Friday, June 8, 2012

Future vintage 8: fashioningchange

Yesterday I ran some errands, and since I was in the neighborhood, I popped into a TJ Maxx store and looked at clothing. I am dismayed and saddened at how little quality is to be found in any—not just TJ Maxx—name-brand newly-made clothing stores.

I was looking at nightgowns. If you dropped any one of these gowns off its hanger at the store, it would make a pile no larger than a serving of mashed potatoes. The dresses in the store are also extremely light, totally unstructured and made of super-thin material. If you are a perfectly proportioned 20-year old, you might look fine in these. Any younger and you might look too sleazy, any older and you run the risk of having some part of your (perfectly normal and fine) figure showing too much. In other words, if a woman would look absolutely great walking down the street naked, she might, just might, look OK in these dresses.

All the items I looked at were made in China or Vietnam. Without further research on the labels, I would not buy these, fearing I was supporting the greedy corporations that work people in sweatshop conditions for the sake of low prices for us, and high profits for the corporation.

That’s my opinion. I feel so sorry that so many people have nowhere to turn now if they want to go try on ethically-made quality clothing. That’s why I started this series Future vintage (search those words for the previous six installments) and why I’m continuing today with the newly-launched fashioningchange.

Fashioningchange is like an online collective of eco-friendly and ethical alternatives to the big brands. I enjoy their feature Wear This, Not That. It’s fun, it shows you some stylish alternatives, and it makes you think. I look forward to exploring this site more, and finding some new items for myself...items qualified to be future vintage!


Louise said...

Wonderful post- I totally agree with all you have said. I've signed up for Fashionchange- and while I don't buy a lot of new clothes (die hard vintage-er here!) my hubby does. I hope that at some point they include a children's section too.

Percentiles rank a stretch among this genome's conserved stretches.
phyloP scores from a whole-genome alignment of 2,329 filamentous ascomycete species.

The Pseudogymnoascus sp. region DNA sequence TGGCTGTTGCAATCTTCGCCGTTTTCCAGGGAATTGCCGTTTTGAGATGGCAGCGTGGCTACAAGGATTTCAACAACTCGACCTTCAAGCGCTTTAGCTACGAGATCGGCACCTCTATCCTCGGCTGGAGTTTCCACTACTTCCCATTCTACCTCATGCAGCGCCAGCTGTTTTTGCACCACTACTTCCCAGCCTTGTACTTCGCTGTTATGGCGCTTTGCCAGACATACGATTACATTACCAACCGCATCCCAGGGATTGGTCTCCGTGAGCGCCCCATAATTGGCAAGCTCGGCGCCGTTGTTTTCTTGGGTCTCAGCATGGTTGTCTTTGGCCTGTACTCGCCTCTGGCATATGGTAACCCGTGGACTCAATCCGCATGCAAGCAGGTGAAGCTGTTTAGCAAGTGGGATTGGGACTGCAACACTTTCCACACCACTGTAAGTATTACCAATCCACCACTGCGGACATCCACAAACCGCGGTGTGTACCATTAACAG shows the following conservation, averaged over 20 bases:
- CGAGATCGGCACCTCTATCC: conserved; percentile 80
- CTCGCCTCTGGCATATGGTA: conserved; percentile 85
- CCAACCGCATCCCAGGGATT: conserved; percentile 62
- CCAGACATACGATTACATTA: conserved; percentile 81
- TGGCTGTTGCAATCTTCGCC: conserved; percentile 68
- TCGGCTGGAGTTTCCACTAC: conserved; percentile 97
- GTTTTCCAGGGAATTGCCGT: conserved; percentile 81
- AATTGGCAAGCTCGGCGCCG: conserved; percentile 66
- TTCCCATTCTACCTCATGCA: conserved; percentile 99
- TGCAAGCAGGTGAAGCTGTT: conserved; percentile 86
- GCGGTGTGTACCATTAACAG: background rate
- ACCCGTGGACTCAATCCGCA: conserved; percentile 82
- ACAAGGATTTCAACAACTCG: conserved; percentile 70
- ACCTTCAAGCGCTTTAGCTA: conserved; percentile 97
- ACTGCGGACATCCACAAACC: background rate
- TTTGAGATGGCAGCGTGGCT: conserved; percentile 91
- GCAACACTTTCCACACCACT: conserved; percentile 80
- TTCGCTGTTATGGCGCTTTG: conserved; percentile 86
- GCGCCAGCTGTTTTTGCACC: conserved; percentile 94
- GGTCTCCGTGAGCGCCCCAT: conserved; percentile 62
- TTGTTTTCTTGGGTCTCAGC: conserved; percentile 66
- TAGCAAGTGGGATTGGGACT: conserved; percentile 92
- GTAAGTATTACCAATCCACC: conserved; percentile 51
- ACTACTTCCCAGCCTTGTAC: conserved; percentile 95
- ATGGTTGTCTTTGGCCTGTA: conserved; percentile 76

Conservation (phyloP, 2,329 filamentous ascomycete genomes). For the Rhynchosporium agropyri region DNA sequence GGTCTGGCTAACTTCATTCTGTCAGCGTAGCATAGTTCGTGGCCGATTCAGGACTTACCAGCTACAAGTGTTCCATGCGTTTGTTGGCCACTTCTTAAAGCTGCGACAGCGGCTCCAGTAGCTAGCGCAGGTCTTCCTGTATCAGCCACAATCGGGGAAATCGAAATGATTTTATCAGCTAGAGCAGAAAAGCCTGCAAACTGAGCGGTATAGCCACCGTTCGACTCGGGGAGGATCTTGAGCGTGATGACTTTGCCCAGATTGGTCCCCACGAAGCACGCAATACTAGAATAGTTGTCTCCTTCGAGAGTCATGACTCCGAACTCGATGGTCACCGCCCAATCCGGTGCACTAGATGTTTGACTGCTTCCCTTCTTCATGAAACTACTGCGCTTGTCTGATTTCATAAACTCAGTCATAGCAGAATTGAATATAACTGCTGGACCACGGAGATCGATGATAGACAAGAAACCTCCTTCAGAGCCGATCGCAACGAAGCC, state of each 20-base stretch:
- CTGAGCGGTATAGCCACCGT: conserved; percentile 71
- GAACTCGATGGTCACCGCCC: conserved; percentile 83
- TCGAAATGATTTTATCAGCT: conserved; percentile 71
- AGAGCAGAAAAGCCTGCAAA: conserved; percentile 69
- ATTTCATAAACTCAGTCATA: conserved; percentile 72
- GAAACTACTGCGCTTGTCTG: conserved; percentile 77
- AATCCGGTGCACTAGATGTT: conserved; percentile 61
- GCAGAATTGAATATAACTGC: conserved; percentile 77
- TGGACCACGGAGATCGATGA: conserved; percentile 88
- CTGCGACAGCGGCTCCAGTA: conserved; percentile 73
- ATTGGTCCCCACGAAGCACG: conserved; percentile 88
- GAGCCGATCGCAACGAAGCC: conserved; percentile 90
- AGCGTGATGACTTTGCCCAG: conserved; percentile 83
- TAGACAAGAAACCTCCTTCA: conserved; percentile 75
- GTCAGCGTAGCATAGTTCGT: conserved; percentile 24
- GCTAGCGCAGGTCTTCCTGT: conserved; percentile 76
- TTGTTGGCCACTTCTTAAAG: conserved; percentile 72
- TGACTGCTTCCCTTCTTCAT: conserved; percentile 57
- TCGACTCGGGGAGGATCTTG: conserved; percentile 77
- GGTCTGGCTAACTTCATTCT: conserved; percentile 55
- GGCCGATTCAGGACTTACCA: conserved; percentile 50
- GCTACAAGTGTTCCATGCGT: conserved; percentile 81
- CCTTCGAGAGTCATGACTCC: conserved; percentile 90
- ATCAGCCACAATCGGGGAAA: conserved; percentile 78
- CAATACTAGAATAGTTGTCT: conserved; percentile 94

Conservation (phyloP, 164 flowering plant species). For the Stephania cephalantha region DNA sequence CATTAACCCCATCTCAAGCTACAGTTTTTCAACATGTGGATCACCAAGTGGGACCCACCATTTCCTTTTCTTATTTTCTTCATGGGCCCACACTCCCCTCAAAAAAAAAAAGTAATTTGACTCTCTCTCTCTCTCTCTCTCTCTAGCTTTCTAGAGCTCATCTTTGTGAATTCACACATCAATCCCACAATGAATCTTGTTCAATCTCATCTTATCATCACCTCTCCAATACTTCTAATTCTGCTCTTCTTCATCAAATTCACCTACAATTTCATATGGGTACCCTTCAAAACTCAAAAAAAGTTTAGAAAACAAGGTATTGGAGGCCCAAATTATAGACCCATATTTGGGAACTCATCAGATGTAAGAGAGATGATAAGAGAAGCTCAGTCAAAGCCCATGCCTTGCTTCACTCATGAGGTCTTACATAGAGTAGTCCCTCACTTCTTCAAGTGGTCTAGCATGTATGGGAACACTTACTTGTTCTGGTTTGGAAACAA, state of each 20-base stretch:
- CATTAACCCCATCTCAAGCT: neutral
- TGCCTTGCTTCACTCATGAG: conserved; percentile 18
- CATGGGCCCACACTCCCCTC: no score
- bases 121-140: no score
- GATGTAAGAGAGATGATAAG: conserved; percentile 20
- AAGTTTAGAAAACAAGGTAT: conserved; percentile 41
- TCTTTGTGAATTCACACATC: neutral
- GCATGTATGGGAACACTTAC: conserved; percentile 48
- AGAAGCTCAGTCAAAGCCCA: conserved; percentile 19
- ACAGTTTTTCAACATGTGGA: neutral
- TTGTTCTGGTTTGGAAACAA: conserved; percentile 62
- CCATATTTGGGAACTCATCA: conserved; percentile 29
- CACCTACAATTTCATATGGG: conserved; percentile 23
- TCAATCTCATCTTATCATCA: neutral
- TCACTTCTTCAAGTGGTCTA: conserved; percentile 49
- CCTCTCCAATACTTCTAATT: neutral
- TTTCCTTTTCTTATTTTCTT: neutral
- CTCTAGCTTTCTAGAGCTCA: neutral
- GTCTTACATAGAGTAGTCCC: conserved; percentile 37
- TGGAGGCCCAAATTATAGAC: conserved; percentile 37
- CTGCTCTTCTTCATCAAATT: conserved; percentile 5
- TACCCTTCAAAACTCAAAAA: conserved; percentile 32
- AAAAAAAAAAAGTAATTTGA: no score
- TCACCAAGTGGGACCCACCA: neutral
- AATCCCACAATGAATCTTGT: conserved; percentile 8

osovictoria said...

Fashionchange looks like a very interesting site, will go check it out. I do know department stores do carry some very nice quality garments, at a bit higher prices sometimes, so does it go back to building a good quality basic wardrobe, vintage aside which definitely has pieces that can fit into building that basic wardrobe. I do believe you did an excellent job on previous posts of covering that topic. And, those great vintage pieces were probably purchased in department store, if not custom made. Also, I think, back in the day Newberry's and Woolworth's garments were also better made quality usually in the USA union made clothing. So, Newberry and Woolworths' were five and dimes, what are today's stores called, discount?

Dina@VintageAdvantage said...

What an interesting post! This is a topic I struggle with all the time. I'd love to buy only quality items that were made with the utmost care to human rights and the environment...but I have a tiny clothing budget! So I end up at Forever 21, Marshalls, Old Navy...and then feel icky about the stuff I've bought. I'll definitely check out fashionchange. Thanks for the tip!

Lizzie - The Vintage Traveler said...

Maggie, thanks so much for this post. I'd not seen the fashion change site, but I'm really enjoying getting familiar with it. I recently read that there was now a fair trade certification for clothing, and it is great finding a site that features fair trade clothing.

Dina@VintageAdvantage said...

I've been enjoying the emails I get from fashioning change, but the prices on some of the items are a little dismaying! Recently there was a pair of cute fabric ballet-slipper type flats, and they were close to $300! Ouch :-/
Still,'s movement in the right direction, I think.
I just put up a blog post about a book I read recently, called "Overdressed: the Shocking Cost of Cheap Fashion" might enjoy checking it out!